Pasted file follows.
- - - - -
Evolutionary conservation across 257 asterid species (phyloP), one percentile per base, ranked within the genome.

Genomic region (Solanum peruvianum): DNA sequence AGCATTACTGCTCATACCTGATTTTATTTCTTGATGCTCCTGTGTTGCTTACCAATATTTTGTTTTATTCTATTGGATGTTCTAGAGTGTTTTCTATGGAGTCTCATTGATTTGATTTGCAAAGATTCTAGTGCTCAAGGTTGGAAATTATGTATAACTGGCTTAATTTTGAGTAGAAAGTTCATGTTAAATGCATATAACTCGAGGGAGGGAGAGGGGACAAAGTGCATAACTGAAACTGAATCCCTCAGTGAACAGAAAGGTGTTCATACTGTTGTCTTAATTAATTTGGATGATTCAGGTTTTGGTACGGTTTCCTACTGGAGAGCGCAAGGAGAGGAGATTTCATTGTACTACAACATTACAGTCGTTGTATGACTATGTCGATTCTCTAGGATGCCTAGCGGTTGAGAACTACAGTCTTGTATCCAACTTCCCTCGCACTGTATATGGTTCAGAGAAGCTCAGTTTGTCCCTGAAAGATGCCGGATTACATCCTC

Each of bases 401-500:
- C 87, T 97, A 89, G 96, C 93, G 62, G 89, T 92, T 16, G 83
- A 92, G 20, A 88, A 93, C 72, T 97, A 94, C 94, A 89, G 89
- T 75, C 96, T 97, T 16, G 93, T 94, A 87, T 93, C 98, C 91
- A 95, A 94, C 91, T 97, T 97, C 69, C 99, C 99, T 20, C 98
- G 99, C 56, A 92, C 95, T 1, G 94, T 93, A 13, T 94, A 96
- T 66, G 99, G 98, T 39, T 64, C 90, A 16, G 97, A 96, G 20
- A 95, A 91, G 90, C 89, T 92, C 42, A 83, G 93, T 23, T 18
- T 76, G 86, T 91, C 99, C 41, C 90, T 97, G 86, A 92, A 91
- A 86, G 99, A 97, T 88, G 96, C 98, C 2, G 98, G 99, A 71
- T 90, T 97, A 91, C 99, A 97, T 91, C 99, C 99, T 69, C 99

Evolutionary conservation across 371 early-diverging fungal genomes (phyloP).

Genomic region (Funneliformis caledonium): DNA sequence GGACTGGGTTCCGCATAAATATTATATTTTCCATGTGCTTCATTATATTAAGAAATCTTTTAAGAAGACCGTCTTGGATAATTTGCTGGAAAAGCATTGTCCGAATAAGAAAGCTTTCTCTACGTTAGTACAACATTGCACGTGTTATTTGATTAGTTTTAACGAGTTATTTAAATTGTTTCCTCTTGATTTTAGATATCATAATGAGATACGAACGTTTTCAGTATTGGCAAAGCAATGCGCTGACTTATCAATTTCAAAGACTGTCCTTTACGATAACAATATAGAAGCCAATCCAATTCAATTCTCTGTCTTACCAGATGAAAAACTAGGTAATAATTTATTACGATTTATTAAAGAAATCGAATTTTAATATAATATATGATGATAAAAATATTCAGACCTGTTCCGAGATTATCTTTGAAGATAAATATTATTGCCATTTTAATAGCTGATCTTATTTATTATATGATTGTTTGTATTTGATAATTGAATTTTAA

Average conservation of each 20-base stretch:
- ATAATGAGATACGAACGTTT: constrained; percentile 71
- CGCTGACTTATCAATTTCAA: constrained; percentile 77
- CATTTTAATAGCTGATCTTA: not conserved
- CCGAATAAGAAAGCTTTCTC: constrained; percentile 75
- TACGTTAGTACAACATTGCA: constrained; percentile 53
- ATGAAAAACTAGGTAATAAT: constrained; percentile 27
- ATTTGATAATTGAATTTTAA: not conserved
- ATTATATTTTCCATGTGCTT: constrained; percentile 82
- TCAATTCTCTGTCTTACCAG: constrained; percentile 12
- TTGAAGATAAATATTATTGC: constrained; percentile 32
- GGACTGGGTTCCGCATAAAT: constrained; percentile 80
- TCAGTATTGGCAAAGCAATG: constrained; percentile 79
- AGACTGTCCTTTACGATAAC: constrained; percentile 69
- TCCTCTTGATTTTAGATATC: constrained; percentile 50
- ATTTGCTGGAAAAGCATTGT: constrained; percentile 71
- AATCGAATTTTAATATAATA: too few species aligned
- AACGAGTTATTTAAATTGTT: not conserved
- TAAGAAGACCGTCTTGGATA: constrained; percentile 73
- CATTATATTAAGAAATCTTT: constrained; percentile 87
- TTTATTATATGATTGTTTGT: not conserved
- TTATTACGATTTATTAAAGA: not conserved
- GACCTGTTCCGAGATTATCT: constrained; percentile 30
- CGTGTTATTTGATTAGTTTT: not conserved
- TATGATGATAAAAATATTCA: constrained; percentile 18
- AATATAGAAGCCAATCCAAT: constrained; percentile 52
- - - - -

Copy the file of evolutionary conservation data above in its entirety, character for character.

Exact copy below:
Evolutionary conservation across 257 asterid species (phyloP), one percentile per base, ranked within the genome.

Genomic region (Solanum peruvianum): DNA sequence AGCATTACTGCTCATACCTGATTTTATTTCTTGATGCTCCTGTGTTGCTTACCAATATTTTGTTTTATTCTATTGGATGTTCTAGAGTGTTTTCTATGGAGTCTCATTGATTTGATTTGCAAAGATTCTAGTGCTCAAGGTTGGAAATTATGTATAACTGGCTTAATTTTGAGTAGAAAGTTCATGTTAAATGCATATAACTCGAGGGAGGGAGAGGGGACAAAGTGCATAACTGAAACTGAATCCCTCAGTGAACAGAAAGGTGTTCATACTGTTGTCTTAATTAATTTGGATGATTCAGGTTTTGGTACGGTTTCCTACTGGAGAGCGCAAGGAGAGGAGATTTCATTGTACTACAACATTACAGTCGTTGTATGACTATGTCGATTCTCTAGGATGCCTAGCGGTTGAGAACTACAGTCTTGTATCCAACTTCCCTCGCACTGTATATGGTTCAGAGAAGCTCAGTTTGTCCCTGAAAGATGCCGGATTACATCCTC

Each of bases 401-500:
- C 87, T 97, A 89, G 96, C 93, G 62, G 89, T 92, T 16, G 83
- A 92, G 20, A 88, A 93, C 72, T 97, A 94, C 94, A 89, G 89
- T 75, C 96, T 97, T 16, G 93, T 94, A 87, T 93, C 98, C 91
- A 95, A 94, C 91, T 97, T 97, C 69, C 99, C 99, T 20, C 98
- G 99, C 56, A 92, C 95, T 1, G 94, T 93, A 13, T 94, A 96
- T 66, G 99, G 98, T 39, T 64, C 90, A 16, G 97, A 96, G 20
- A 95, A 91, G 90, C 89, T 92, C 42, A 83, G 93, T 23, T 18
- T 76, G 86, T 91, C 99, C 41, C 90, T 97, G 86, A 92, A 91
- A 86, G 99, A 97, T 88, G 96, C 98, C 2, G 98, G 99, A 71
- T 90, T 97, A 91, C 99, A 97, T 91, C 99, C 99, T 69, C 99

Evolutionary conservation across 371 early-diverging fungal genomes (phyloP).

Genomic region (Funneliformis caledonium): DNA sequence GGACTGGGTTCCGCATAAATATTATATTTTCCATGTGCTTCATTATATTAAGAAATCTTTTAAGAAGACCGTCTTGGATAATTTGCTGGAAAAGCATTGTCCGAATAAGAAAGCTTTCTCTACGTTAGTACAACATTGCACGTGTTATTTGATTAGTTTTAACGAGTTATTTAAATTGTTTCCTCTTGATTTTAGATATCATAATGAGATACGAACGTTTTCAGTATTGGCAAAGCAATGCGCTGACTTATCAATTTCAAAGACTGTCCTTTACGATAACAATATAGAAGCCAATCCAATTCAATTCTCTGTCTTACCAGATGAAAAACTAGGTAATAATTTATTACGATTTATTAAAGAAATCGAATTTTAATATAATATATGATGATAAAAATATTCAGACCTGTTCCGAGATTATCTTTGAAGATAAATATTATTGCCATTTTAATAGCTGATCTTATTTATTATATGATTGTTTGTATTTGATAATTGAATTTTAA

Average conservation of each 20-base stretch:
- ATAATGAGATACGAACGTTT: constrained; percentile 71
- CGCTGACTTATCAATTTCAA: constrained; percentile 77
- CATTTTAATAGCTGATCTTA: not conserved
- CCGAATAAGAAAGCTTTCTC: constrained; percentile 75
- TACGTTAGTACAACATTGCA: constrained; percentile 53
- ATGAAAAACTAGGTAATAAT: constrained; percentile 27
- ATTTGATAATTGAATTTTAA: not conserved
- ATTATATTTTCCATGTGCTT: constrained; percentile 82
- TCAATTCTCTGTCTTACCAG: constrained; percentile 12
- TTGAAGATAAATATTATTGC: constrained; percentile 32
- GGACTGGGTTCCGCATAAAT: constrained; percentile 80
- TCAGTATTGGCAAAGCAATG: constrained; percentile 79
- AGACTGTCCTTTACGATAAC: constrained; percentile 69
- TCCTCTTGATTTTAGATATC: constrained; percentile 50
- ATTTGCTGGAAAAGCATTGT: constrained; percentile 71
- AATCGAATTTTAATATAATA: too few species aligned
- AACGAGTTATTTAAATTGTT: not conserved
- TAAGAAGACCGTCTTGGATA: constrained; percentile 73
- CATTATATTAAGAAATCTTT: constrained; percentile 87
- TTTATTATATGATTGTTTGT: not conserved
- TTATTACGATTTATTAAAGA: not conserved
- GACCTGTTCCGAGATTATCT: constrained; percentile 30
- CGTGTTATTTGATTAGTTTT: not conserved
- TATGATGATAAAAATATTCA: constrained; percentile 18
- AATATAGAAGCCAATCCAAT: constrained; percentile 52